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Iran nuclear deal clinched

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Iran has reached an agreement with world powers over its nuclear program, according to diplomats at talks in Geneva.

Details of the agreement have yet to be made public, but Iran said earlier on Saturday (local time) it would not accept any agreement that did not recognise what it describes as its “right to enrich uranium”.

However, that demand has been repeatedly rejected.

The draft deal that had been under discussion in Geneva would see Iran suspend its higher-grade uranium enrichment in exchange for the release of billions of dollars in Iranian funds frozen in foreign bank accounts, and renewed trade in precious metals, petrochemicals and aircraft parts.

  The agreement between the Islamic state and the United States, France, Germany, Britain, China and Russia was nailed down after more than four days of negotiations.

Michael Mann is the spokesman for the chief negotiator, the European Union foreign policy chief Catherine Ashton.

A short time ago he sent a tweet announcing the agreement: #EU High Rep #Ashton: “We have reached agreement between E3+3 and Iran.”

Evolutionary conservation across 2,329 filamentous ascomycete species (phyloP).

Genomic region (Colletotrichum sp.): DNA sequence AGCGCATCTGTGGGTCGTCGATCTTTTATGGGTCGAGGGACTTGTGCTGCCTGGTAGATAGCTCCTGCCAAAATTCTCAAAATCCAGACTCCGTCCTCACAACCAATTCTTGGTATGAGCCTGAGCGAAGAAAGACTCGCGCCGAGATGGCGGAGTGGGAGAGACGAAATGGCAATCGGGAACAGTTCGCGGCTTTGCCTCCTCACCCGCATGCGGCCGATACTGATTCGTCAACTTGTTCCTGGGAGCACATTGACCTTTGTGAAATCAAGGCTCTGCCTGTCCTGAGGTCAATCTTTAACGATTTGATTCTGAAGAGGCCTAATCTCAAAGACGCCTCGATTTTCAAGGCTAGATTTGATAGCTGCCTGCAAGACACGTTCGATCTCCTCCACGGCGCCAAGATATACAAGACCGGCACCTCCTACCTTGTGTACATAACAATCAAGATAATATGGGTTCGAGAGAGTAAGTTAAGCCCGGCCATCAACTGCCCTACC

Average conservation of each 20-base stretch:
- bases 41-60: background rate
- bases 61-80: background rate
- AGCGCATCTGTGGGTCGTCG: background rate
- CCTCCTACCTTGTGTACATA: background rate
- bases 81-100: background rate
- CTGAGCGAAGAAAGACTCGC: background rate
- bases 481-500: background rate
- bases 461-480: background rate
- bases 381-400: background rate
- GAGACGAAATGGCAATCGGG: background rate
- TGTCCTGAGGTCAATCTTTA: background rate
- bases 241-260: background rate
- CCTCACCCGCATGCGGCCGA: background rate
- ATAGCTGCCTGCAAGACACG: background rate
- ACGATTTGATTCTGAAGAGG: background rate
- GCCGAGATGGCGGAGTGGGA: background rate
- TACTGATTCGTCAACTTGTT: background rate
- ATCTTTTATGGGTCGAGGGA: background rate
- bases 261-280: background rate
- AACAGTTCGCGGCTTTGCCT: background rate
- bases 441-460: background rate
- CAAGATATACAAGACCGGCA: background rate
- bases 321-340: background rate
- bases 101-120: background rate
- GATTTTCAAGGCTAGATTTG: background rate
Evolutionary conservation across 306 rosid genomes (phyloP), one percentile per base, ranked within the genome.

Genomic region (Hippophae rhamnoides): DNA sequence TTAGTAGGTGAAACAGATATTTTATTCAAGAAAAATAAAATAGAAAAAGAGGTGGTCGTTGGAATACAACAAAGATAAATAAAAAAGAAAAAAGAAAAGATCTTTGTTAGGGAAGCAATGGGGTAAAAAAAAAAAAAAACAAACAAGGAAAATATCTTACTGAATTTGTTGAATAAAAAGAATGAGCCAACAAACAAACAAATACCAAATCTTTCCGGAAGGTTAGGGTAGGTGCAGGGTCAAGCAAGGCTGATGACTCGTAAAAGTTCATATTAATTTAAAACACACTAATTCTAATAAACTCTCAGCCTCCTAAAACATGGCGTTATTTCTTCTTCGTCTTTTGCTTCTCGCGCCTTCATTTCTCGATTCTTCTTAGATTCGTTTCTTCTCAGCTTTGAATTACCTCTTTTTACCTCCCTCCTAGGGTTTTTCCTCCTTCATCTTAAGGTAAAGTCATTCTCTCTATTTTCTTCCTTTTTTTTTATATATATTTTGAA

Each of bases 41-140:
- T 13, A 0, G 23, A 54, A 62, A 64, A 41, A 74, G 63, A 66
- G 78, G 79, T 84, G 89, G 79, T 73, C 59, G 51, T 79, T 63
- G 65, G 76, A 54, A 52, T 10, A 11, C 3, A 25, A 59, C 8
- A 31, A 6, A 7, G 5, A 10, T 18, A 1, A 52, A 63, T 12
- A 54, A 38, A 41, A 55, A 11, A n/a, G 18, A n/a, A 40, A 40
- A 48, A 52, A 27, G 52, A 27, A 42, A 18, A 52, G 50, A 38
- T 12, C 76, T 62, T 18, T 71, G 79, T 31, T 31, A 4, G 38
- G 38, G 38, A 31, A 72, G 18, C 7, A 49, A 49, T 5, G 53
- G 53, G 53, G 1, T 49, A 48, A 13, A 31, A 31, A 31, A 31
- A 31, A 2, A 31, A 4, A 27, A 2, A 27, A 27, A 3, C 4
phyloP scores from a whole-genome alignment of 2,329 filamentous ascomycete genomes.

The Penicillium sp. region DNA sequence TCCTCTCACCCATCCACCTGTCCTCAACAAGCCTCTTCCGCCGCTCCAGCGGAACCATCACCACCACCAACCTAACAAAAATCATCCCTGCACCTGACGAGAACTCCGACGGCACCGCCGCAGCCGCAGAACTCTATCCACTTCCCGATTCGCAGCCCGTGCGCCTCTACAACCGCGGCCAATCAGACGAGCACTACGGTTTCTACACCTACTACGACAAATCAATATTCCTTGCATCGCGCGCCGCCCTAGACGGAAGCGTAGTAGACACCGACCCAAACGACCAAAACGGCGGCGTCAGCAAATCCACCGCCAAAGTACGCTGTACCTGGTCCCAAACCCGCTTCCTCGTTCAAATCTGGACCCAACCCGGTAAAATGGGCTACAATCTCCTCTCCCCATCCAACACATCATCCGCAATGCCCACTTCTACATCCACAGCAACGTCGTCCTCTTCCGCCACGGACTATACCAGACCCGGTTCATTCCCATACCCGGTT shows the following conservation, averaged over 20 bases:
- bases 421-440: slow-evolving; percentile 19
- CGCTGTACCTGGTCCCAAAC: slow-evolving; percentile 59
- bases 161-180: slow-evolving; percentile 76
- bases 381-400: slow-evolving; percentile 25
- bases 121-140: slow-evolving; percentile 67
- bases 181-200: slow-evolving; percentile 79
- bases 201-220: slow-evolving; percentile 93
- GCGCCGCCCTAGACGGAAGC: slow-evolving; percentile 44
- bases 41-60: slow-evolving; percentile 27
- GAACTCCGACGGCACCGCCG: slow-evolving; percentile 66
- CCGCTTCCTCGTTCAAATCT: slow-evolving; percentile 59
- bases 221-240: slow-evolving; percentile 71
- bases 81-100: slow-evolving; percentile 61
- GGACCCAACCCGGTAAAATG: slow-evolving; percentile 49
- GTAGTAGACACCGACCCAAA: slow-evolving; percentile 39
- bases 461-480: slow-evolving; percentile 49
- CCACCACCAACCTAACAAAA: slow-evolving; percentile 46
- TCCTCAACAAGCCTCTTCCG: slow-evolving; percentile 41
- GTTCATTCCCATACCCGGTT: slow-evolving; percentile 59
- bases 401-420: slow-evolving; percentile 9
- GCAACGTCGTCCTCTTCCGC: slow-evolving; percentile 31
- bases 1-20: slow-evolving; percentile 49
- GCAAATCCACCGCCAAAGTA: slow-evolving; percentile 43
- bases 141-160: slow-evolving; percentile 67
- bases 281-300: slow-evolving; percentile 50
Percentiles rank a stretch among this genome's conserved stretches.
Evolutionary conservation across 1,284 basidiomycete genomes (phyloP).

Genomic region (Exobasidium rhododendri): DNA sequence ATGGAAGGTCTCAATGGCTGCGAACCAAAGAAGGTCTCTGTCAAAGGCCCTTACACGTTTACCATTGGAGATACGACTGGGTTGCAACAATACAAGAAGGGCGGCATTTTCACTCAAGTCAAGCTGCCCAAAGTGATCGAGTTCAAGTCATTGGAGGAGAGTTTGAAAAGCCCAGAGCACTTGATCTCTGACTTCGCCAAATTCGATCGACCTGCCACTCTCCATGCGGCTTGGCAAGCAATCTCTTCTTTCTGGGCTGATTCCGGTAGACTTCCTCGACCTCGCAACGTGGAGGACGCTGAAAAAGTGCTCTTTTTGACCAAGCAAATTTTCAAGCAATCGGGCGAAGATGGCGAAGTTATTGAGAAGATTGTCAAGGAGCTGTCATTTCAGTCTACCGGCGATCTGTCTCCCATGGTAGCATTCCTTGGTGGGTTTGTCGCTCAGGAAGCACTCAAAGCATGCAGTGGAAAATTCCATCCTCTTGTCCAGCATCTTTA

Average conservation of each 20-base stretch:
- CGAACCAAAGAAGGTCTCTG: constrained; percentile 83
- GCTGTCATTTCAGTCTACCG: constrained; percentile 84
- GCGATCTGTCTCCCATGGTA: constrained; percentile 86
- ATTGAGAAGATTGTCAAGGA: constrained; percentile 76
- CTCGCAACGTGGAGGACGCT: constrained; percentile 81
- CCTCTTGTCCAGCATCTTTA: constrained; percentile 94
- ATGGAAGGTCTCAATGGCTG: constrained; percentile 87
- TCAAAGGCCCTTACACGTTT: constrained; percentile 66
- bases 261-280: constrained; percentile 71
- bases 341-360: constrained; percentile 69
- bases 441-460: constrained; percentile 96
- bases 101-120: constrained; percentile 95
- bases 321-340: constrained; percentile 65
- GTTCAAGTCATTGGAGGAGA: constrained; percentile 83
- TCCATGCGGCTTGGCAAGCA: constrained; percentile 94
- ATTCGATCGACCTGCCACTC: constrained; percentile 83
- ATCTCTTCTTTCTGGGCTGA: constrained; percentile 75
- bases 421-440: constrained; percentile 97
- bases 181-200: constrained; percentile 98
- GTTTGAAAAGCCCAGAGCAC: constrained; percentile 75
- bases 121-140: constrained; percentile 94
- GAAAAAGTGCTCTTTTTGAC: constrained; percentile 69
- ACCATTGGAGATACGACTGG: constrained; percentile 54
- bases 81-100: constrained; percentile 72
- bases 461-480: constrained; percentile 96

Iran’s foreign minister, Mohammad Javad Zarif, also announced on his Twitter feed: “We have reached an agreement.”

Negotiators have been in talks for four days aimed at finding a package of confidence-building steps to ease decades of tensions and banish the spectre of a Middle East war over Tehran’s nuclear aspirations.

US secretary of state John Kerry and foreign ministers of the five other world powers joined the talks with Iran early on Saturday as the two sides appeared to be edging closer to a long-sought preliminary agreement.

The talks were aimed at finding a package of confidence-building steps to ease decades of tensions and banish the spectre of a Middle East war over Tehran’s nuclear aspirations.

The Western powers’ goal had been to cap Iran’s nuclear energy program, which has a history of evading UN inspections and investigations, to remove any risk of Tehran covertly refining uranium to a level suitable for bombs.

Tehran denies it would ever “weaponise” enrichment.

Refined uranium can be used to fuel nuclear power plants – Iran’s stated goal – but also provide the fissile core of an atomic bomb if refined much further.

Diplomacy was stepped up after the landslide election of Hassan Rouhani, a relative moderate, as Iranian president in June, replacing bellicose nationalist Mahmoud Ahmadinejad.

Mr Rouhani aims to mend fences with big powers and get sanctions lifted.

He obtained crucial public backing from supreme leader Ayatollah Ali Khamenei, keeping powerful hardline critics at bay.